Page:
As of 2014, Iowa was among states with the lowest uninsured rates. Health insurance options for Iowans have expanded since Obamacare took effect. Individuals and families who buy their own healthcare benefits—as opposed to getting them from an employer—can purchase coverage on and away from the state’s federally facilitated exchange or, if they qualify, gain access to benefits through public programs such as Medicaid and CHIP.
Iowa and the Affordable Care Act
When the Affordable Care Act’s Health Insurance Marketplace opened for business, Iowa formed a state-federal partnership exchange with the intention of transitioning to a state-based exchange in 2016.
Iowans who buy their health insurance plans from the Health Insurance Marketplace, which is sometimes referred to as HIX, may be eligible for income-based financial assistance. Premium tax credits and cost-sharing subsidies are only available to those who buy their coverage through HIX.
Those who prefer not to buy from the Health Insurance Marketplace or do not qualify for subsidies can explore additional health plan options in the private marketplace. Websites such as HealthCare.com provide quotes and may provide access to plans that are not available through Iowa’s exchange.
Iowans can also shop and get quotes for dental benefits, supplemental health plans, Medicare supplement plans, and short-term health insurance coverage at HealthCare.org.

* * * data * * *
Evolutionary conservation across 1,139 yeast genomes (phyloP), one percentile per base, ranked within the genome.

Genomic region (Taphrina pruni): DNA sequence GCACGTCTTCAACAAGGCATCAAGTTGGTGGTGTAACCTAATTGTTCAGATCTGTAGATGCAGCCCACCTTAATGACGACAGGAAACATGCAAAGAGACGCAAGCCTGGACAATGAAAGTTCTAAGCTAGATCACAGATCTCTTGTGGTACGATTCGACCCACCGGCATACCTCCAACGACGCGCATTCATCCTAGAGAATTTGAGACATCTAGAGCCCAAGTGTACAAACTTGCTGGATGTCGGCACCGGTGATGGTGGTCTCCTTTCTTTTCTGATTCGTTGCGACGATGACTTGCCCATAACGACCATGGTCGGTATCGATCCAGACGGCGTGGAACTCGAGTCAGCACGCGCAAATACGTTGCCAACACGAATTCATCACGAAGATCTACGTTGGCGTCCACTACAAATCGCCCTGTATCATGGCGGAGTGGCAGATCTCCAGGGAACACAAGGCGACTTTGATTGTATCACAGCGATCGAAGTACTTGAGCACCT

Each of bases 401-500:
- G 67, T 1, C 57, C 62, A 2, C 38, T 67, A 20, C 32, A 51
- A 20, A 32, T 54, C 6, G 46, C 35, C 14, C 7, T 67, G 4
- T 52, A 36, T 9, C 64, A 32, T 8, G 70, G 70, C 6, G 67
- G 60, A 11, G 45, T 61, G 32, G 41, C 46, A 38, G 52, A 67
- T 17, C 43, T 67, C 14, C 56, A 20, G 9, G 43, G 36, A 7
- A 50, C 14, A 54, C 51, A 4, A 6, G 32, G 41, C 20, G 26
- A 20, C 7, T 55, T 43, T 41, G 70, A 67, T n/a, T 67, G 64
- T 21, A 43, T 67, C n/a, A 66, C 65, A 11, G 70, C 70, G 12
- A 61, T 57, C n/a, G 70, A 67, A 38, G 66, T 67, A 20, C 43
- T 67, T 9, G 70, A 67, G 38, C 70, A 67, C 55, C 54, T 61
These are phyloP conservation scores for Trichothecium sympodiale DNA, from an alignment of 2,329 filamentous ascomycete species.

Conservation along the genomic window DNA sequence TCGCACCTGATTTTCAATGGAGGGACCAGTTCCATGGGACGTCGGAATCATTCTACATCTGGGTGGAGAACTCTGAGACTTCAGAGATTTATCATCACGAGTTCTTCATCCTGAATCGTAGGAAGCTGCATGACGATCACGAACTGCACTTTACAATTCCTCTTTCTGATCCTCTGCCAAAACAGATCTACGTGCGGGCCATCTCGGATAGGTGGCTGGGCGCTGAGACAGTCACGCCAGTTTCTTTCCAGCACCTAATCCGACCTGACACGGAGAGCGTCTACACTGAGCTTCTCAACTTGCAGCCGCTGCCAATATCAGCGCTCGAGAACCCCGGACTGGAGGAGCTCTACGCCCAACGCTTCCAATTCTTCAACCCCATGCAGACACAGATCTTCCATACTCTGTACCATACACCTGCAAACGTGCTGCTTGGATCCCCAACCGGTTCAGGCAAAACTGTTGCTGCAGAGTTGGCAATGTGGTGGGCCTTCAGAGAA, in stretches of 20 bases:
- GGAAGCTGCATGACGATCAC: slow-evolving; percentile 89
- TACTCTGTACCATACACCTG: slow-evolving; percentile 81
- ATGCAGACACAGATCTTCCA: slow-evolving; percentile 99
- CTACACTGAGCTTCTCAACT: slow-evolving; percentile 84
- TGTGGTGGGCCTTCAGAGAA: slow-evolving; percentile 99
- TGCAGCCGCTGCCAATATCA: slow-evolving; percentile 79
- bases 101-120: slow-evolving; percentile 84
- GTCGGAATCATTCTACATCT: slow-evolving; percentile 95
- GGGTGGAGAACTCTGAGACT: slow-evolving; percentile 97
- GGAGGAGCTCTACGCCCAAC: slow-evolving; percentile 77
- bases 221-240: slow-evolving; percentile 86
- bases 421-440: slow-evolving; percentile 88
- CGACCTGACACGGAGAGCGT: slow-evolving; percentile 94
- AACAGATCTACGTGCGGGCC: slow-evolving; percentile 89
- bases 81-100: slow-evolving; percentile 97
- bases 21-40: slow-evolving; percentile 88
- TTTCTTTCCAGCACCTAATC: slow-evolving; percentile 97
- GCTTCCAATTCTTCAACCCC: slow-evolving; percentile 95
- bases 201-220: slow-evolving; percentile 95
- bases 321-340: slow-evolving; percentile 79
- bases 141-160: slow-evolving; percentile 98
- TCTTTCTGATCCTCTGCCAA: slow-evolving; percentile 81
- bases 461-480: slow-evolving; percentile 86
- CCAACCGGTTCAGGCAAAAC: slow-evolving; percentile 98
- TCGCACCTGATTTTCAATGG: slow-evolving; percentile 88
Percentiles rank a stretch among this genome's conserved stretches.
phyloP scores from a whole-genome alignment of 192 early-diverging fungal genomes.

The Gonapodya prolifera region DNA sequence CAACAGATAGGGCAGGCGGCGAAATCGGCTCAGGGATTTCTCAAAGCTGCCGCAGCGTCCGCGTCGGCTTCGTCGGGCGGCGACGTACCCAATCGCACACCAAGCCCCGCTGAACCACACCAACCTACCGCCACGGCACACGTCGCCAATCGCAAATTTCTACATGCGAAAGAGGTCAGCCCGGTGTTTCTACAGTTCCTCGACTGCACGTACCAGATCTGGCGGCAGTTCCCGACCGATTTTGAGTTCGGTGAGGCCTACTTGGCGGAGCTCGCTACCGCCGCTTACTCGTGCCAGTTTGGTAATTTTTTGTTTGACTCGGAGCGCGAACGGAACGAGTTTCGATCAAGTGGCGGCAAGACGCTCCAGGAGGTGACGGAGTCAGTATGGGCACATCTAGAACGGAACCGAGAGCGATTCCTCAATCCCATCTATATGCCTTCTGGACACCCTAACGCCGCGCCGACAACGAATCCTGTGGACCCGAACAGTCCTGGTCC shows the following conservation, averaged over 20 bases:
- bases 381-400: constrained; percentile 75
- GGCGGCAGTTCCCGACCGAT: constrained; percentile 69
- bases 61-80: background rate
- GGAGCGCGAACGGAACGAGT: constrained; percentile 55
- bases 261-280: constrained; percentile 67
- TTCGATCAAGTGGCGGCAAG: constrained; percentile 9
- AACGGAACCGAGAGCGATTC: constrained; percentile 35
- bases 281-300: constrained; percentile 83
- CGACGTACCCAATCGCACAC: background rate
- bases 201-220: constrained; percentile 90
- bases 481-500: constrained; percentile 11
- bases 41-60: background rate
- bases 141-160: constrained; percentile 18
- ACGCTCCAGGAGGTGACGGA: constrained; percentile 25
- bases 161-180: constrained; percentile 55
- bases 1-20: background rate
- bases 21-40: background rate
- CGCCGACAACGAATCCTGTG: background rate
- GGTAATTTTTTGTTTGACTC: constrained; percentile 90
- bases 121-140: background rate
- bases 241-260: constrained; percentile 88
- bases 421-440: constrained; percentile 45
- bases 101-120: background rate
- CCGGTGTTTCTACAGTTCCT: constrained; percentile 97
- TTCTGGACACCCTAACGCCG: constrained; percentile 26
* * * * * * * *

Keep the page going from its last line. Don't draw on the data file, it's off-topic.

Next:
Employers that have 50 or fewer full-time employees can offer healthcare benefits through SHOP, the Small Business Health Options Program.
Medicaid expansion in Iowa
Iowa is among the states that expanded Medicaid to single, low-income adults ages 19 to 64. Iowa’s partnership model for Medicaid expansion requires that the state make final eligibility determinations for applicants.
More information about Iowa Medicaid can be found at http://dhs.iowa.gov/iahealthlink.
Iowa’s Children’s Health Insurance Program (CHIP) is called hawk-i and eligibility and application information for hawk-i is available online.
Iowa was ranked in 2014 as the 24th healthiest state in the country, and a decrease that took them out of the top 15 states after over thirty years of maintaining good health for its residents.
Some of this state’s assets when it comes to healthiness are: having the second lowest infant mortality rate within the US (5 deaths for every 1,000 live births), the high percentage of residents with Health Insurance coverage, and the great percentage of High School graduations (86.6% of incoming ninth graders graduates High School, the third highest percentage in the country).
What can Iowa do to improve its healthiness? Well, Iowa is already a very healthy state. If they can manage to increase the public health funding, and improve the rate of primary care physicians, this state could have a better ready Health Care for its residents.